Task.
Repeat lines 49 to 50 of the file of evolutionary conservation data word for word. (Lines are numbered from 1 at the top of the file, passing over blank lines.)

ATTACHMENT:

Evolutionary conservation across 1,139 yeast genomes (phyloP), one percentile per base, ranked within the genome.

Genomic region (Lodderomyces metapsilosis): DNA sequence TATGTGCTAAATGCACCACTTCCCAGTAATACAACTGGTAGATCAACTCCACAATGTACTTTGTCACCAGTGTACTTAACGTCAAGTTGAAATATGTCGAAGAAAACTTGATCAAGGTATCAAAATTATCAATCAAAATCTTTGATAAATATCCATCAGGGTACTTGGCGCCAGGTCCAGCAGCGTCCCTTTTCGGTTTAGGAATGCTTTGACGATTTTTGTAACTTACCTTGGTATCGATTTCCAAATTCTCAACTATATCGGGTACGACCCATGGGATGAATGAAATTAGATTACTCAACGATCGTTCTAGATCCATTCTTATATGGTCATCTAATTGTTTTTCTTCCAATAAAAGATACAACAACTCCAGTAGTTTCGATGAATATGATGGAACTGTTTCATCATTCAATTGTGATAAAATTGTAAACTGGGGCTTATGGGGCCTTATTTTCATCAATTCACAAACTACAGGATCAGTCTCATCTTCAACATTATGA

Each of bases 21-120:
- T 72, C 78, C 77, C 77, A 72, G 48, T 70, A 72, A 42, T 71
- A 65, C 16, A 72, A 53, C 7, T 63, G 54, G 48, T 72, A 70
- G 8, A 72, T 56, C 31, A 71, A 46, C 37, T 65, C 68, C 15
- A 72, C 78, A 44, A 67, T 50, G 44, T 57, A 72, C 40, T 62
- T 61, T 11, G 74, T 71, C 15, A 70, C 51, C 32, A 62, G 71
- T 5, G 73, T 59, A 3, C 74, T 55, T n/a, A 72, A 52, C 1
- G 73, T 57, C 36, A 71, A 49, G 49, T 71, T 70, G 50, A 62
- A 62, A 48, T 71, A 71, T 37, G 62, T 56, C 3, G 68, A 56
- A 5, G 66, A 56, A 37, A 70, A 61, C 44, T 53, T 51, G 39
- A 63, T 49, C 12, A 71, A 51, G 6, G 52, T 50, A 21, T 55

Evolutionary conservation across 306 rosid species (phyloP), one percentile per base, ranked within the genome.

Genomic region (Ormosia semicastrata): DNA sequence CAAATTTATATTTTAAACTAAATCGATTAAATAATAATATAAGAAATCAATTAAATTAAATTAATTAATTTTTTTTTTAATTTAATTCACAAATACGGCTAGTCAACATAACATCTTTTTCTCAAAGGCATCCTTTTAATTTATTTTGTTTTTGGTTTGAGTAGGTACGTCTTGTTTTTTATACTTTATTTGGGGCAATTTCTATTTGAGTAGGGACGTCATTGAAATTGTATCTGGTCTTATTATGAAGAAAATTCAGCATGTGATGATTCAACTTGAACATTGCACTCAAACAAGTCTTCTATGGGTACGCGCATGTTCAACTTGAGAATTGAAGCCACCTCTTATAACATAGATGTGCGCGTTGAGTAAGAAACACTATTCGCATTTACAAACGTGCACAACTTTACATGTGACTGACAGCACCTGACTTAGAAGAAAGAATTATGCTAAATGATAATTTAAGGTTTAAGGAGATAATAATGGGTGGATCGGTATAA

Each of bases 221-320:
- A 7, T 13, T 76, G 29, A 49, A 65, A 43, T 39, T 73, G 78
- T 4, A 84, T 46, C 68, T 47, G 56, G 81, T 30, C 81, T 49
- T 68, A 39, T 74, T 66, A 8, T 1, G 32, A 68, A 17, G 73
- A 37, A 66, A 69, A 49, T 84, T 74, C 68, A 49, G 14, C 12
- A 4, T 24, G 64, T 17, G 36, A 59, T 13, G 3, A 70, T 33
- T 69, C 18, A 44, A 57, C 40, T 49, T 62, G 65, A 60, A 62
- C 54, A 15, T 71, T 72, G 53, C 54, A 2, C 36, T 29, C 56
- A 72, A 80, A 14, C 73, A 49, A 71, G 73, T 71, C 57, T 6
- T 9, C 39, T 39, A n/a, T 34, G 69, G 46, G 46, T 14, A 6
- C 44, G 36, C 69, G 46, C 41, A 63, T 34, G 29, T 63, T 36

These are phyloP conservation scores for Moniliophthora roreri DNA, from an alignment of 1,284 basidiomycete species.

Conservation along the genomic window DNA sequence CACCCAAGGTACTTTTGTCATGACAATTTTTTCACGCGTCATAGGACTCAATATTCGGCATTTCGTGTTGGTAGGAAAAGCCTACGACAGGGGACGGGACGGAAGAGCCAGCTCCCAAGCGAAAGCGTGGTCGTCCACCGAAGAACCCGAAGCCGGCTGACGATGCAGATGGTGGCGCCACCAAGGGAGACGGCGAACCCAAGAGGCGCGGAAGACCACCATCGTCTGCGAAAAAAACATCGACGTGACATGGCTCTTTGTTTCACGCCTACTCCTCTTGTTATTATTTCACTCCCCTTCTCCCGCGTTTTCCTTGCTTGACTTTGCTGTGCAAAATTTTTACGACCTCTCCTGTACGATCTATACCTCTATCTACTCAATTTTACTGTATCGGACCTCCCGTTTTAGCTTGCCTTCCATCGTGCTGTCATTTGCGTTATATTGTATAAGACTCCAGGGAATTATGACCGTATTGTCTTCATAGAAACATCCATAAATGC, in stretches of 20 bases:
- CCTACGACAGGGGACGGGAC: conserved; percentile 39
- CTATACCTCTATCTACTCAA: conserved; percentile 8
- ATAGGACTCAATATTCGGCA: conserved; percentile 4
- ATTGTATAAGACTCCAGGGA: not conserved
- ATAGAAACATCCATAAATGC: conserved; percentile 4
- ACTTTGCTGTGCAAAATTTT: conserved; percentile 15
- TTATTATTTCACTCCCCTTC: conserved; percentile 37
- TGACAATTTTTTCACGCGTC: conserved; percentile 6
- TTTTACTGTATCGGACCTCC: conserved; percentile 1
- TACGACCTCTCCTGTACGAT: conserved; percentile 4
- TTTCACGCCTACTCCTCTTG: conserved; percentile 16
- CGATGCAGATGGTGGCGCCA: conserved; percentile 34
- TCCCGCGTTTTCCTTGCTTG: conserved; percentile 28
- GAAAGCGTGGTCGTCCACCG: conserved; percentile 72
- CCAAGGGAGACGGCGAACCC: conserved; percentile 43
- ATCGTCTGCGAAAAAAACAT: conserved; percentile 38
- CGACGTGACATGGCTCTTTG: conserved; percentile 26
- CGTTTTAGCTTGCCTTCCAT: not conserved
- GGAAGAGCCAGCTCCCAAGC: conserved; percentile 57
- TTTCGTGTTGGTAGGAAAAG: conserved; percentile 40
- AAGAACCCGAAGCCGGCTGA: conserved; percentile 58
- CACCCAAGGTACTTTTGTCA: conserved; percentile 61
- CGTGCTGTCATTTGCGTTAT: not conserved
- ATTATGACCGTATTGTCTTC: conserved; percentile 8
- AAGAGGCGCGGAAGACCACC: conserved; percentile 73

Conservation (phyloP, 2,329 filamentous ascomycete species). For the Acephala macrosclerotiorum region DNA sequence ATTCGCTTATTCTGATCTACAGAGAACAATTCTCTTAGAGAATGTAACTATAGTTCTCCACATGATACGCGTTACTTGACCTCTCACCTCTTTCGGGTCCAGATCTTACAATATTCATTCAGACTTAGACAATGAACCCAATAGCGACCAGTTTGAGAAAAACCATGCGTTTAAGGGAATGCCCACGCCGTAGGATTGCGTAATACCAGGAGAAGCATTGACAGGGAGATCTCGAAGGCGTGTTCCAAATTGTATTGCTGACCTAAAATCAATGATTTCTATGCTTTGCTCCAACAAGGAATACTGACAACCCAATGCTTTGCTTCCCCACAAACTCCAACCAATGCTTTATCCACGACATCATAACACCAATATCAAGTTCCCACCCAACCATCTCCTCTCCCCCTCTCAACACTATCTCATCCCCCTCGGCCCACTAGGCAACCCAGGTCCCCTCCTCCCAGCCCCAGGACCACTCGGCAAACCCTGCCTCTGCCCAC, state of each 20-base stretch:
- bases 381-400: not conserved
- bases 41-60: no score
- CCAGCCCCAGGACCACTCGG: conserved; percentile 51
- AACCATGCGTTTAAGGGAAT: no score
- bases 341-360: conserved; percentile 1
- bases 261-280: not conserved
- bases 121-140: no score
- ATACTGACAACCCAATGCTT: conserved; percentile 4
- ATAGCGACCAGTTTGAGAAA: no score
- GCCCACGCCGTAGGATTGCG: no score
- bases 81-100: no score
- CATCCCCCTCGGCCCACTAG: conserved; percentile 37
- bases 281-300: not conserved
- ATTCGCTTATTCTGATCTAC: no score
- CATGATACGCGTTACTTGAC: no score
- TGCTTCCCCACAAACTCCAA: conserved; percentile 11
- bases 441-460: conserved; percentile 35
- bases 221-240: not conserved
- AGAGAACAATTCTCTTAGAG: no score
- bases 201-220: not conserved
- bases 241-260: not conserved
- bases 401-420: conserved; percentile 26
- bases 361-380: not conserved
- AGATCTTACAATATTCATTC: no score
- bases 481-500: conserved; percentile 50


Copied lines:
- AAGAACCCGAAGCCGGCTGA: conserved; percentile 58
- CACCCAAGGTACTTTTGTCA: conserved; percentile 61